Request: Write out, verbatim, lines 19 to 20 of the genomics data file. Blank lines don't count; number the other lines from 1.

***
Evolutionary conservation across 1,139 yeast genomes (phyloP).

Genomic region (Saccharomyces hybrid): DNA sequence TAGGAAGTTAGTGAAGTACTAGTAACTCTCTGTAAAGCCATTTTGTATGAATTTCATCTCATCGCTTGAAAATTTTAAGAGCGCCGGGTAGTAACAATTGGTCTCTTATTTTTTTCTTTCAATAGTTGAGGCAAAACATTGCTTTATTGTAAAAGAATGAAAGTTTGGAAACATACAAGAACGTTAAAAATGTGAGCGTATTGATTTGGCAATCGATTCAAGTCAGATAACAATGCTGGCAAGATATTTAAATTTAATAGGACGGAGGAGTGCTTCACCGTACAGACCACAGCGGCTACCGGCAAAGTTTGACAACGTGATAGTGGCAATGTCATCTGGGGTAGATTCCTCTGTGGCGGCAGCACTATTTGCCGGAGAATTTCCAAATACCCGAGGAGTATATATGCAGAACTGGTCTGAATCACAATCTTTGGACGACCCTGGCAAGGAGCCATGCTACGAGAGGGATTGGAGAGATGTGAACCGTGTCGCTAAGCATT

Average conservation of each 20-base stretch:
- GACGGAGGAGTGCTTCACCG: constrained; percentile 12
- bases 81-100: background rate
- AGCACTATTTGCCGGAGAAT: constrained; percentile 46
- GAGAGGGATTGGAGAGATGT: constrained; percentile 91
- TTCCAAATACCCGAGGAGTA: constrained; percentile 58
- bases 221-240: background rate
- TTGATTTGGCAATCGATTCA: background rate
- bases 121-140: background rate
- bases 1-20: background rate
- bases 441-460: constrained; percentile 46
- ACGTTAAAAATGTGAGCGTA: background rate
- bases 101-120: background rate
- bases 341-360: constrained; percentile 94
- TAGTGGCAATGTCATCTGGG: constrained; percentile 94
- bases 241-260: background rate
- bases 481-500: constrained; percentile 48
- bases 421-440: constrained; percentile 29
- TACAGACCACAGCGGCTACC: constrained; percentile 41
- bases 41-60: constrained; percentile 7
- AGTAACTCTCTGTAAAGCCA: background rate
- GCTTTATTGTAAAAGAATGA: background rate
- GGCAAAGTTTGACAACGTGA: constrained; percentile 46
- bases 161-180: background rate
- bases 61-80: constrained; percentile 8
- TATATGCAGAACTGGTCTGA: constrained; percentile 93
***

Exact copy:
- bases 481-500: constrained; percentile 48
- bases 421-440: constrained; percentile 29